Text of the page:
Turning Data into Dialogue: Effectively Communicating the Scientific Impact

Isn’t it the case that sometimes, scientists can be so engrossed in their work that they forget not everyone speaks their language? It’s a common affliction. It’s just that, sometimes, scientists share data as if they were talking to their clone. But the hard truth is that your audience might not have the same level of context, expertise, familiarity, vocabulary – and yes, even interest – in your data as you do. 

But how can you bridge this gap?

Picture yourself in your grad school lab or your first job. At the weekly lab meeting, you didn’t have to explain the background of your research every time. Everyone knew the acronyms and techniques. Fast forward to now: you’re in a meeting room full of non-scientists, presenting your data to a group of managers, executives, project team members, and investors. You quickly realize that those acronyms and techniques you used to throw around with abandon are now just causing blank stares.

So, how do you make your data more relatable and understandable to a wider audience? It’s time for a mindset shift. Let’s understand that your audience is not just like you. These people, while intelligent and interested, may not share your enthusiasm for the nitty-gritty details of your data. They have different motives in wanting to know what you know.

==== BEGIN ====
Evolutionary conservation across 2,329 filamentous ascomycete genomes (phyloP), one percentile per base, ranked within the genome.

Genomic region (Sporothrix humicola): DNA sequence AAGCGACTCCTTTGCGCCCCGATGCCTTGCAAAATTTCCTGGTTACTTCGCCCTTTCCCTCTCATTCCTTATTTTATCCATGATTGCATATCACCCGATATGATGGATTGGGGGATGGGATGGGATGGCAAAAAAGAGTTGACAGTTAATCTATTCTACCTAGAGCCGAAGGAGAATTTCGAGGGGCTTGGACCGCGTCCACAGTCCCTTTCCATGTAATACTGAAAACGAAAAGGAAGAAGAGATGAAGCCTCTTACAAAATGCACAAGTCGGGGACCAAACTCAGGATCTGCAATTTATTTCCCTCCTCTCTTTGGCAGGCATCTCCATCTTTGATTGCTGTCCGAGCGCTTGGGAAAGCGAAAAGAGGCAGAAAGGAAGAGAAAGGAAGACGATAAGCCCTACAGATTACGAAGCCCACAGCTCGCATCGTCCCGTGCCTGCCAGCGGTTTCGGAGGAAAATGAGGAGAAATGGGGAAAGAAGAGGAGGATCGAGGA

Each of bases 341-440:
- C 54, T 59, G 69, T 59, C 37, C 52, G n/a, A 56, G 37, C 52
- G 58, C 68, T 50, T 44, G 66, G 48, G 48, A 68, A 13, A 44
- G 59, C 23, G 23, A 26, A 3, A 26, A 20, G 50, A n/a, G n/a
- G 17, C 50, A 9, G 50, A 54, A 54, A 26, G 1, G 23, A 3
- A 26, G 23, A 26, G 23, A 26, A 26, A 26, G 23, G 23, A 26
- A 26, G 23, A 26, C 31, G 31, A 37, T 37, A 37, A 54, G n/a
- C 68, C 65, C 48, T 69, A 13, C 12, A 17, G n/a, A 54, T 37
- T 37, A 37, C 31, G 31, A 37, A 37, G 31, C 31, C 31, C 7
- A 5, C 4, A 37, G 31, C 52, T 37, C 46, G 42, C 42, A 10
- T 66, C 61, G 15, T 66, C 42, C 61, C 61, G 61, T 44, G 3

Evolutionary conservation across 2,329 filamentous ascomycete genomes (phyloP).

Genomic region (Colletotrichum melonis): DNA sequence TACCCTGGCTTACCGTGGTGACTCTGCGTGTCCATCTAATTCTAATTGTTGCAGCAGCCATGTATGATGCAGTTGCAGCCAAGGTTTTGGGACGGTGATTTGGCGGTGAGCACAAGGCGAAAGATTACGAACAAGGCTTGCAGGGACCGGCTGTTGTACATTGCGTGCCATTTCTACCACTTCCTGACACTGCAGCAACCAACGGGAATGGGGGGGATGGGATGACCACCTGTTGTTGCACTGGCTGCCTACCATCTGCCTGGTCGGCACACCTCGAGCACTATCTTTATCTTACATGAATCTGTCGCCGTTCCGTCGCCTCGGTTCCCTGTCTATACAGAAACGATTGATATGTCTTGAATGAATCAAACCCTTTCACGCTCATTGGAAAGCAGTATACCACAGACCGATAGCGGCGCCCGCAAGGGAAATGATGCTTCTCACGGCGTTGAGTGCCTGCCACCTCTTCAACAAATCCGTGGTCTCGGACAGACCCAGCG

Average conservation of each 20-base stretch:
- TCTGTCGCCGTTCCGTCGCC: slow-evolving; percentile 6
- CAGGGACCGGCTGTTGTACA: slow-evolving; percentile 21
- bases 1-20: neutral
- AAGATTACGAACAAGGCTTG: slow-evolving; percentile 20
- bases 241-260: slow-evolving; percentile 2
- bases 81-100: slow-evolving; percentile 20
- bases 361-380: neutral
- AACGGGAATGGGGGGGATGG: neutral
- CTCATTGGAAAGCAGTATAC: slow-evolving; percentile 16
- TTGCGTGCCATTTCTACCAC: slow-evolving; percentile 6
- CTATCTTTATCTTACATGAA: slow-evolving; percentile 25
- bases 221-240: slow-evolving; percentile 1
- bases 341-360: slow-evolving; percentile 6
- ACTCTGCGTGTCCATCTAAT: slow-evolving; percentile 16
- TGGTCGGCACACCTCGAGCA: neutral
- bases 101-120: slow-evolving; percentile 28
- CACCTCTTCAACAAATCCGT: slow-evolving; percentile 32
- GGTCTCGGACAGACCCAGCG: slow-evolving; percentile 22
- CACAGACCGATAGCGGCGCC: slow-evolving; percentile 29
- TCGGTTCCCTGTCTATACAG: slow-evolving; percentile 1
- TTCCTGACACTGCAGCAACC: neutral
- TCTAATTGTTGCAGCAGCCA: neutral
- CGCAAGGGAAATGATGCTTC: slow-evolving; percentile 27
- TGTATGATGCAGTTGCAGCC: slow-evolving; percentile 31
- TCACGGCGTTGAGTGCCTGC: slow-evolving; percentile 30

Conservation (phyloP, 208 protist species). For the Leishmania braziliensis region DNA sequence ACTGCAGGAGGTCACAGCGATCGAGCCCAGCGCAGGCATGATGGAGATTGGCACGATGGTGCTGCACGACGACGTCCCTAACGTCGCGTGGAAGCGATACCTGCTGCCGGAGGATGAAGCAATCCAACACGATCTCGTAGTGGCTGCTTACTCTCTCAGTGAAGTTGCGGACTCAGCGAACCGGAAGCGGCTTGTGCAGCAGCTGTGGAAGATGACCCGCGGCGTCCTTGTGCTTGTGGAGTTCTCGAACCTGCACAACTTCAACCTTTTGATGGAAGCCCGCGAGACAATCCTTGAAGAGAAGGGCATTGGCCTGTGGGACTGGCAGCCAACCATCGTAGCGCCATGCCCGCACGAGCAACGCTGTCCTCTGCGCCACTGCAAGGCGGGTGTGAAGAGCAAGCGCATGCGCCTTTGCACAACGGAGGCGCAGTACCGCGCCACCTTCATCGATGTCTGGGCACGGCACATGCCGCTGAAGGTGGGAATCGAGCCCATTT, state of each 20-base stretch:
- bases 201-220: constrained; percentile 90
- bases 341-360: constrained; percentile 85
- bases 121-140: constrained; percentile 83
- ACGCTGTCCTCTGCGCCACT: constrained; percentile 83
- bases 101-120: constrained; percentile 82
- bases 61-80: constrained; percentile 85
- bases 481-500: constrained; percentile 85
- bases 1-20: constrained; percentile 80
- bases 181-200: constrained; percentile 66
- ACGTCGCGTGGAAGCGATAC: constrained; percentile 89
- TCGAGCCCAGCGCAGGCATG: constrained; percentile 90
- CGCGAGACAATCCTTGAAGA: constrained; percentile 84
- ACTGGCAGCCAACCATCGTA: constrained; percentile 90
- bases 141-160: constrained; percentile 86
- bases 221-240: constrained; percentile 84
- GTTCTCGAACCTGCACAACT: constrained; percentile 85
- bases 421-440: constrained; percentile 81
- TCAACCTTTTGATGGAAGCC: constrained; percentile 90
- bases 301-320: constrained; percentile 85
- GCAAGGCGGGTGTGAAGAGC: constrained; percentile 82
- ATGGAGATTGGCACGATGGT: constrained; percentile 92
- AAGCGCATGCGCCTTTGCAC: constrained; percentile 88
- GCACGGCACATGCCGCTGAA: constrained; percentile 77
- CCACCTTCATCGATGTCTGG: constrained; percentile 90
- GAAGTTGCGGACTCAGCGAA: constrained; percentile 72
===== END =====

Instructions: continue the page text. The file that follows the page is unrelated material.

What they really want to know is the impact of the data. By impact, I mean, how has this data changed our thinking? What should others know about it? What does the data show is possible? What do you recommend as next steps? These are the questions that are racing through your audience’s minds as you present.

Now, you might be wondering how you can weave this into your presentation without dumbing it down. Know that communicating impact doesn’t mean you’re oversimplifying things. Instead, it’s about making your findings accessible to everyone.

Start by taking a step back and seeing the bigger picture 

Think about how your data fits into the grander scheme of things. What change could it bring about? Why should the audience care?

Craft a compelling story

Every good story has a beginning, middle, and end. Start with a quick introduction that gives some context and sets the stage. Then, share your key findings, focusing on what’s most important to your audience. 

Every story needs a conclusion

Wrap up your story with the impact of your data and your recommendations. Remember, you’re not just sharing data; you’re telling a story that makes your audience care about the data.

In a nutshell, it’s not just about presenting the data, but about making an impact by highlighting its implications. So, it’s time to switch gears, connect with your audience through a compelling data-driven narrative, and watch as they show their appreciation for your efforts.

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